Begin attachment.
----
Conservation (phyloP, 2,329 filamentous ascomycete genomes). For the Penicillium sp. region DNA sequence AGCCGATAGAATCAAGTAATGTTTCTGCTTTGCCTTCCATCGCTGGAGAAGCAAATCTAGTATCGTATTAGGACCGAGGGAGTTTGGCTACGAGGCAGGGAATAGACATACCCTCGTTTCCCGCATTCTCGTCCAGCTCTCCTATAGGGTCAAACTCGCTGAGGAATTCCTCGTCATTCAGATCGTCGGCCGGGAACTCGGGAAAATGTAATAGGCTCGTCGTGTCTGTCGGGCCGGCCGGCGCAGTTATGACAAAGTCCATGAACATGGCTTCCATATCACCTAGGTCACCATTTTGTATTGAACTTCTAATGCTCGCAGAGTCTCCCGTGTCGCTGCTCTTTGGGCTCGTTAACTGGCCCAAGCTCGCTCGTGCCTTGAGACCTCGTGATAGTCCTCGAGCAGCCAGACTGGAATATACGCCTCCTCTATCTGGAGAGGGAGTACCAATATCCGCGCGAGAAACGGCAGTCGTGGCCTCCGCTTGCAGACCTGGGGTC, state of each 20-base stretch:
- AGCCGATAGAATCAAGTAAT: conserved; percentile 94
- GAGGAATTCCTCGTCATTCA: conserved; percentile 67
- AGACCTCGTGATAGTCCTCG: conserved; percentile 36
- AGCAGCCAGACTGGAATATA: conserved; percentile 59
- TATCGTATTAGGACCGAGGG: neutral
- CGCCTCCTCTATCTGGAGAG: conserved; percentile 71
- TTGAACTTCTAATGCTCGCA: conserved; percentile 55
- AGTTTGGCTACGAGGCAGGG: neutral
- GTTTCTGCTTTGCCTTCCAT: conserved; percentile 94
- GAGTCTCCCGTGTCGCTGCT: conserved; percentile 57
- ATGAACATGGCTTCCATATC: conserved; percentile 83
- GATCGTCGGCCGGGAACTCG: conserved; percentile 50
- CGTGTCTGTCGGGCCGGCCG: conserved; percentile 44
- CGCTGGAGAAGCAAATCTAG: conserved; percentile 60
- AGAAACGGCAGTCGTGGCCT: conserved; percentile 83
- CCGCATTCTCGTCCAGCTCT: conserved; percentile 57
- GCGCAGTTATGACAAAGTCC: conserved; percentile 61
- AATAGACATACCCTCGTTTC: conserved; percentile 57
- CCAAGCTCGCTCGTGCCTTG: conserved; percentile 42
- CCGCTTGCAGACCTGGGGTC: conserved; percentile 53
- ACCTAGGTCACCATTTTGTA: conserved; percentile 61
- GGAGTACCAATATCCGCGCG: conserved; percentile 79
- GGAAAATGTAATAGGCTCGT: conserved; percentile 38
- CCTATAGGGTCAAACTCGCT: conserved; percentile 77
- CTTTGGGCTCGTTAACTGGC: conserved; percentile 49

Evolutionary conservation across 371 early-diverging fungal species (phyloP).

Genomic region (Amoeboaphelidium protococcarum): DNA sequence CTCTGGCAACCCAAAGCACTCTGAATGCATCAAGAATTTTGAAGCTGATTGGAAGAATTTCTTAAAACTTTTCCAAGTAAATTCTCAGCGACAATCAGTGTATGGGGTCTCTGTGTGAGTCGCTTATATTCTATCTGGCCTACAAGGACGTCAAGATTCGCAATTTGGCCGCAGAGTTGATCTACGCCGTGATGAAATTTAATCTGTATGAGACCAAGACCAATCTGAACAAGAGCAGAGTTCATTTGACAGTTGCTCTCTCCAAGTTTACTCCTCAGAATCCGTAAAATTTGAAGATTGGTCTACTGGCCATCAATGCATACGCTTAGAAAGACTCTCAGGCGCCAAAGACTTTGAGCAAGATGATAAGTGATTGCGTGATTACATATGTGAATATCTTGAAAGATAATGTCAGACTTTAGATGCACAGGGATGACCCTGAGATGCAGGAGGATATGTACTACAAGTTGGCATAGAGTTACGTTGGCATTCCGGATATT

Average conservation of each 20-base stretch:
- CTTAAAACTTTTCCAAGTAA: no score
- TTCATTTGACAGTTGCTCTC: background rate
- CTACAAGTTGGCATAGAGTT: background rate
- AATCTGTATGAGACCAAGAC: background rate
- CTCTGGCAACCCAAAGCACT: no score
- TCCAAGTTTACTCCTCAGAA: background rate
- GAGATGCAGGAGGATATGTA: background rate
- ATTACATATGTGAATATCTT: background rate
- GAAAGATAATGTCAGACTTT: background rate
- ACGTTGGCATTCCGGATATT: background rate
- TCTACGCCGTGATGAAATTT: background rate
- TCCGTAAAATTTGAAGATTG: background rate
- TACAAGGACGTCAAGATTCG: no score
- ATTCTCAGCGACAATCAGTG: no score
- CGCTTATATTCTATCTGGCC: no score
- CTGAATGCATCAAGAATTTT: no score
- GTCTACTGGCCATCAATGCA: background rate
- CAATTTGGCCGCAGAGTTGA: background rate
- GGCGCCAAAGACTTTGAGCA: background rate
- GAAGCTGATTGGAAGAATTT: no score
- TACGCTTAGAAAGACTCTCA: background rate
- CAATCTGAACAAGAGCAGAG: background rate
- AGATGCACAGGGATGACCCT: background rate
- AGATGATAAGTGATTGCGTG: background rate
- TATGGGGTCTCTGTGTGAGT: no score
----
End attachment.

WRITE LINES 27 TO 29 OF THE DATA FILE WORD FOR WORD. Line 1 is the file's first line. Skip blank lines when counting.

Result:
Evolutionary conservation across 371 early-diverging fungal species (phyloP).

Genomic region (Amoeboaphelidium protococcarum): DNA sequence CTCTGGCAACCCAAAGCACTCTGAATGCATCAAGAATTTTGAAGCTGATTGGAAGAATTTCTTAAAACTTTTCCAAGTAAATTCTCAGCGACAATCAGTGTATGGGGTCTCTGTGTGAGTCGCTTATATTCTATCTGGCCTACAAGGACGTCAAGATTCGCAATTTGGCCGCAGAGTTGATCTACGCCGTGATGAAATTTAATCTGTATGAGACCAAGACCAATCTGAACAAGAGCAGAGTTCATTTGACAGTTGCTCTCTCCAAGTTTACTCCTCAGAATCCGTAAAATTTGAAGATTGGTCTACTGGCCATCAATGCATACGCTTAGAAAGACTCTCAGGCGCCAAAGACTTTGAGCAAGATGATAAGTGATTGCGTGATTACATATGTGAATATCTTGAAAGATAATGTCAGACTTTAGATGCACAGGGATGACCCTGAGATGCAGGAGGATATGTACTACAAGTTGGCATAGAGTTACGTTGGCATTCCGGATATT

Average conservation of each 20-base stretch: